By Robert Cain for China Film Biz
May 1, 2013
I didn’t dare say it until now as I’ve been holding my breath for my friends who handled the Chinese production and release of Iron Man 3, but “WOW!” Their picture has just set new PRC revenue and attendance records for midnight screenings with over $2 million, and initial reports indicate it has easily surpassed Transformers 3’s full opening day record of $15 million, with a nearly $20 million haul in its first-day plus midnight receipts.
And after so many disappointing PRC releases of Hollywood films in the first quarter, IM3 now appears likely to become the first U.S. film in 12 months, since Titanic 3D last April, to crack $100 million at Chinese multiplexes.
I’ve gone on record several times here with the opinion that So Young might beat Iron Man 3 in total China box office revenue. But now it’s a real horse race, and I may wind up eating my words.
Barely a year ago it was conventional wisdom that super hero films don’t play in China, because audiences didn’t grow up with the characters and weren’t familiar with their stories. And until recently this was true; the last Iron Man movie grossed only a fraction of what Avatar, Inception, and several Chinese language hits did back in 2010.
But Disney and Marvel have worked hard to edify the Chinese audience with films like Captain America, Thor, and especially The Avengers, and together with the invaluable efforts of their Chinese partner DMG they made Iron Man 3’s release into a major cultural event. Despite increasing their initial midnight screen count from 1,500 to over 2,300, there was scarcely a ticket to be had in most theaters, and commentary about the film has lit up China’s social media networks.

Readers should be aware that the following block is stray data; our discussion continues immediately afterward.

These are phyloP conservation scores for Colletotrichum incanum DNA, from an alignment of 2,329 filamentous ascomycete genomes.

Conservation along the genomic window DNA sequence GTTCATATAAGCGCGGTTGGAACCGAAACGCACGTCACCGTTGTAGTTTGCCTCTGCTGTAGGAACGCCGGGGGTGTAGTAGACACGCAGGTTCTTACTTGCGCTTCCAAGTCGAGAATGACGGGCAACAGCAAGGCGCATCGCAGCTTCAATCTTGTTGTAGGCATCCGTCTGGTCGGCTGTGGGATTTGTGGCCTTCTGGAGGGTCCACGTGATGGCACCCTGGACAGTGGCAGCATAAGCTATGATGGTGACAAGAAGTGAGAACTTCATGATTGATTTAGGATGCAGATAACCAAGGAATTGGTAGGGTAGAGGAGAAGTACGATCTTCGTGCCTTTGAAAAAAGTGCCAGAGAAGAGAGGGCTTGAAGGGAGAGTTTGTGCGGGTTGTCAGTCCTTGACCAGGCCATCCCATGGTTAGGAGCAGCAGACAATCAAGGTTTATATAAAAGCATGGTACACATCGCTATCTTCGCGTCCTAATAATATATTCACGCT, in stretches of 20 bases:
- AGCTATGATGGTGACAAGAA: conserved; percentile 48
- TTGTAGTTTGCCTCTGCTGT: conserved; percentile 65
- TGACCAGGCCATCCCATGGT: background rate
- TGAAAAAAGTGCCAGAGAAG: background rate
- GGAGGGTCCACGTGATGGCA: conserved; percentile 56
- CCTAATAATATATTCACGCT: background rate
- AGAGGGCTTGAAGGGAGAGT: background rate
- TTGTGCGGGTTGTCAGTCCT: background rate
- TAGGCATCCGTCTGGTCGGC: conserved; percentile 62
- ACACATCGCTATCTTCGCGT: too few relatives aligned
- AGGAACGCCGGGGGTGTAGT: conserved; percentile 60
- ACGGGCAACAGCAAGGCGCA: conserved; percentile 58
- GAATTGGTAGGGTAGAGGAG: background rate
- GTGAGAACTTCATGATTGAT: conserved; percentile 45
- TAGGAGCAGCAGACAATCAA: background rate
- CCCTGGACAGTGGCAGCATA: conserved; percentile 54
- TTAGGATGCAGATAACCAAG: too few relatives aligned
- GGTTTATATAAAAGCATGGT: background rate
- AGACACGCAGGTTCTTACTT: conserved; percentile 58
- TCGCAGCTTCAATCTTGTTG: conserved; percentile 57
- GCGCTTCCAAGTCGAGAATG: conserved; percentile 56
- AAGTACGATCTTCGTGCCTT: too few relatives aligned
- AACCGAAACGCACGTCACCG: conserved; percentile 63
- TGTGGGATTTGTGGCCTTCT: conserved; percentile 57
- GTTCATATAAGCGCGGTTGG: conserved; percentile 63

The China-U.S. collaboration on Iron Man 3 faced numerous challenges and risks, and its success was far from a sure thing, but today’s box office results have vindicated the Disney/Marvel/DMG strategy. Congratulations to all involved for boldly and successfully pioneering new ground in the China-Hollywood relationship.
Robert Cain is a producer and entertainment industry consultant who has been doing business in China since 1987. He can be reached at firstname.lastname@example.org and at www.pacificbridgepics.com.